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      Roles of native topology and chain-length scaling in protein folding: a simulation study with a Go-like model.

      Journal of Molecular Biology

      metabolism, chemistry, src-Family Kinases, src Homology Domains, Ribonucleoprotein, U1 Small Nuclear, RNA-Binding Proteins, Proteins, Protein Structure, Tertiary, Protein Structure, Secondary, Protein Folding, Protein Denaturation, Models, Molecular, Kinetics, DNA-Binding Proteins, Computer Simulation, Bacterial Proteins, Archaeal Proteins, Algorithms

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          Abstract

          We perform folding simulations on 18 small proteins with using a simple Go-like protein model and analyze the folding rate constants, characteristics of the transition state ensemble, and those of the denatured states in terms of native topology and chain length. Near the folding transition temperature, the folding rate k(F) scales as k(F) approximately exp(-c RCO N(0.6)) where RCO and N are the relative contact order and number of residues, respectively. Here the topology RCO dependence of the rates is close to that found experimentally (k(F) approximately exp(-c RCO)), while the chain length N dependence is in harmony with the predicted scaling property (k(F) approximately exp(-c N(2/3))). Thus, this may provides a unified scaling law in folding rates at the transition temperature, k(F) approximately exp(-c RCO N(2/3)). The degree of residual structure in the denatured state is highly correlated with RCO, namely, proteins with smaller RCO tend to have more ordered structure in the denatured state. This is consistent with the observation that many helical proteins such as myoglobin and protein A, have partial helices, in the denatured states. The characteristics of the transition state ensemble calculated by the current model, which uses native topology but not sequence specific information, are consistent with experimental phi-value data for about half of proteins. Copyright 2001 Academic Press.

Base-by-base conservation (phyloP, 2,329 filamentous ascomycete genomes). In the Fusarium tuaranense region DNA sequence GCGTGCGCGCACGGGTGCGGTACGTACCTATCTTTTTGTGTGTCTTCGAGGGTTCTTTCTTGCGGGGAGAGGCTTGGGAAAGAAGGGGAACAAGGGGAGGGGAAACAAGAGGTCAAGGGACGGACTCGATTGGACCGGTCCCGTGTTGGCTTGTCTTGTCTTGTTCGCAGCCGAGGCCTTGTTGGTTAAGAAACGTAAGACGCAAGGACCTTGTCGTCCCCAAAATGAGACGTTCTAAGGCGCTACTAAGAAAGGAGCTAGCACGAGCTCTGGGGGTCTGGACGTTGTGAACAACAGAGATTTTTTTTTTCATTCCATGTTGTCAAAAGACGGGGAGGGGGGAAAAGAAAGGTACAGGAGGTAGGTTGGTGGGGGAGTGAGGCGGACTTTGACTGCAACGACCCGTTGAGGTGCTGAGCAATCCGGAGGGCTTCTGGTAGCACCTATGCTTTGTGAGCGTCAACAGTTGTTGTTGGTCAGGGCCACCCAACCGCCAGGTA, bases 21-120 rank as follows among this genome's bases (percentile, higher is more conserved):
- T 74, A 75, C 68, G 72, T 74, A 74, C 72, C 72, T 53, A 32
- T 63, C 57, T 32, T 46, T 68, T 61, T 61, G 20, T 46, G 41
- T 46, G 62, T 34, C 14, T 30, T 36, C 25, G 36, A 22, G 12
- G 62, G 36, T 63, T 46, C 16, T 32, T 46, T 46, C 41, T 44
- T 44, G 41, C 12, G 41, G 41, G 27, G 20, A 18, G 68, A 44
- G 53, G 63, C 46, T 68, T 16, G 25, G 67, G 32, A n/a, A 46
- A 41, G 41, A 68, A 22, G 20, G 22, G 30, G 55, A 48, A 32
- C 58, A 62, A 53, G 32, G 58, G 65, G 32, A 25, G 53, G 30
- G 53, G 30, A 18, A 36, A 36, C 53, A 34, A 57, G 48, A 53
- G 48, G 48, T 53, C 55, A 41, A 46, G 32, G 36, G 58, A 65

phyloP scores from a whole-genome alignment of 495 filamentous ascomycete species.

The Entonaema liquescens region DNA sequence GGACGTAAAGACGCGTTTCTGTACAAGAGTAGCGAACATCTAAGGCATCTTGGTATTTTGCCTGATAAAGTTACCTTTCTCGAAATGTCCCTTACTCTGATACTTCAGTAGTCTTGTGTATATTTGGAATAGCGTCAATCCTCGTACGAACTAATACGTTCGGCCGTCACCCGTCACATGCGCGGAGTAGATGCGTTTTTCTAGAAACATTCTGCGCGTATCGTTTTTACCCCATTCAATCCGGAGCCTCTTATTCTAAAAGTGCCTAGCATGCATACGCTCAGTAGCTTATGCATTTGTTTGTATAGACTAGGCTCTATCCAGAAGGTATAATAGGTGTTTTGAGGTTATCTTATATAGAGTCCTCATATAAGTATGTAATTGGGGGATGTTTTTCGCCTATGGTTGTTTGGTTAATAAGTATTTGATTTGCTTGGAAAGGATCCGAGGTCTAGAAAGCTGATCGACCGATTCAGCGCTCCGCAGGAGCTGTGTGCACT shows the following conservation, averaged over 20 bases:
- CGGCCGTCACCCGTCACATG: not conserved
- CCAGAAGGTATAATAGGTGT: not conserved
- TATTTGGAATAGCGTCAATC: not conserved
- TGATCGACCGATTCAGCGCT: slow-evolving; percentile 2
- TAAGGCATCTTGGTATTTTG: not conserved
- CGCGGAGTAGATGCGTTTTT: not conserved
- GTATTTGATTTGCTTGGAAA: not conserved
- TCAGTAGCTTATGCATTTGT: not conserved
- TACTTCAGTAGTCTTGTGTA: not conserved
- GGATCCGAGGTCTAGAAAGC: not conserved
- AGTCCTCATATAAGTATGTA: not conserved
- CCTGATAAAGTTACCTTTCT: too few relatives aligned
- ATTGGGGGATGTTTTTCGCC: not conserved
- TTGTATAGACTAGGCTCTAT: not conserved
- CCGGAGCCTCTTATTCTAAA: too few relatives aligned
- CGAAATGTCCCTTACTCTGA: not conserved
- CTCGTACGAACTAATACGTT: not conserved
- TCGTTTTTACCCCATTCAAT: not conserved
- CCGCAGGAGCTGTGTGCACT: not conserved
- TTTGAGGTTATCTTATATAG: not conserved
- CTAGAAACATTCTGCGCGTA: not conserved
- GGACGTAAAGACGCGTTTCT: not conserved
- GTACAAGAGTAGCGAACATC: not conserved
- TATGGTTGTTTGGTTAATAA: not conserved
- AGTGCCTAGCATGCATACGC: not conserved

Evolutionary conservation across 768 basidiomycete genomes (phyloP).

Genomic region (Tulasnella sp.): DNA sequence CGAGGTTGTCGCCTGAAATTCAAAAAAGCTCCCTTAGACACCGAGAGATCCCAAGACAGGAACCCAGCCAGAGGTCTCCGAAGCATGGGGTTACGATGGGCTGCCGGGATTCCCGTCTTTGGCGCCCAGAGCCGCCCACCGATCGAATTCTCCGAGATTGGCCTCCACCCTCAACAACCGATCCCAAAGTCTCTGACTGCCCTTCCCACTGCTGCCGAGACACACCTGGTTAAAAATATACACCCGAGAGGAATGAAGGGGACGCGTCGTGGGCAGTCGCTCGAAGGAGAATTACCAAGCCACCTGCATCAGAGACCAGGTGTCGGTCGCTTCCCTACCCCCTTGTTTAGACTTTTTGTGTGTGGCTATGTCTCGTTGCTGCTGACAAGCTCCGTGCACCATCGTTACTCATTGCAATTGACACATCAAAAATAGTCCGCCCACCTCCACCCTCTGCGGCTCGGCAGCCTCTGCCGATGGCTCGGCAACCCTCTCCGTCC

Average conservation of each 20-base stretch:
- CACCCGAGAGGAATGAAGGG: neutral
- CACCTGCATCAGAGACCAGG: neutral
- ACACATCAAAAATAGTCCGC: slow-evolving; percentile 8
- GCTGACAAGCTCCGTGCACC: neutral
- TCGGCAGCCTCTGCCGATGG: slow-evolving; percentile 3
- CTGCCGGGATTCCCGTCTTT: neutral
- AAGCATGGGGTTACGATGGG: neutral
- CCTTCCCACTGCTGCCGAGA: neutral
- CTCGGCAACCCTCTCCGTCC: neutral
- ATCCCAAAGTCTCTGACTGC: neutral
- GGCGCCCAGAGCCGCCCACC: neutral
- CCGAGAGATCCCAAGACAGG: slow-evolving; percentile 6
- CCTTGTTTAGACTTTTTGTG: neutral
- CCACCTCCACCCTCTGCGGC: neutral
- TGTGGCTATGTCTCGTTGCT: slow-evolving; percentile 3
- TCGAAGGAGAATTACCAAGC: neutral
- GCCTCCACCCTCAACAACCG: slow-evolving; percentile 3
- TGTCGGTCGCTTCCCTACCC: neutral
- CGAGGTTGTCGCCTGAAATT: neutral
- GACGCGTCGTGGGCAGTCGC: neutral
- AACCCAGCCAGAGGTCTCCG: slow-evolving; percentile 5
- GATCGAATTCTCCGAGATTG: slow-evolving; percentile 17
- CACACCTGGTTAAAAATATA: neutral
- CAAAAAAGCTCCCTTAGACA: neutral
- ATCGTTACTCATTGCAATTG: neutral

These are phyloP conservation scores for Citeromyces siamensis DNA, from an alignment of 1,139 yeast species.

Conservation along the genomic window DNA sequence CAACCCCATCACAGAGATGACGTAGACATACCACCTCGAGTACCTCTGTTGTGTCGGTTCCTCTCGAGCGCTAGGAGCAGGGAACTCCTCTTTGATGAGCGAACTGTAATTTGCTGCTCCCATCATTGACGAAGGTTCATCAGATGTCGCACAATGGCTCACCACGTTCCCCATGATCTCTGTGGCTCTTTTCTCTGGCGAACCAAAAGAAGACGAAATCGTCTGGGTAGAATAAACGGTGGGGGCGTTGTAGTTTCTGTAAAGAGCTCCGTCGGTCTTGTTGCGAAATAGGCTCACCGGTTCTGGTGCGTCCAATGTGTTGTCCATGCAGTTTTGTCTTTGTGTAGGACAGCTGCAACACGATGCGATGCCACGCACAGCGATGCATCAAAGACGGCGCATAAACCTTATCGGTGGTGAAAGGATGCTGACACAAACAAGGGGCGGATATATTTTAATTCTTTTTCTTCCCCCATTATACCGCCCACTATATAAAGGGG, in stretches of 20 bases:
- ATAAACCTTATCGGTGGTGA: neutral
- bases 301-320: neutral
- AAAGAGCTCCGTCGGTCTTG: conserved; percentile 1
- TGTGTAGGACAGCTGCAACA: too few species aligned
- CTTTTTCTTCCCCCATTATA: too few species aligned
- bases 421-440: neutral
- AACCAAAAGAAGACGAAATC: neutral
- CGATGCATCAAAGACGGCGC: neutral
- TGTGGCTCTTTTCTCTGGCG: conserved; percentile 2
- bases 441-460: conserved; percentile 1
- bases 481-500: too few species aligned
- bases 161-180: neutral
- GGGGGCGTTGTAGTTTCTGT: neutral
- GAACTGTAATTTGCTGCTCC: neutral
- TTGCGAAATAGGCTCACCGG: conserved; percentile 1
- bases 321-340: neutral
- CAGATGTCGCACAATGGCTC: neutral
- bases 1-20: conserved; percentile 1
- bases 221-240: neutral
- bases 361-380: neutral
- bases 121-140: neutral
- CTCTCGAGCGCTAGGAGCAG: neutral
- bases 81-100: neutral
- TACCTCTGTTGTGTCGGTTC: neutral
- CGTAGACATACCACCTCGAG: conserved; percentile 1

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          Journal
          10.1006/jmbi.2001.5037
          11601854

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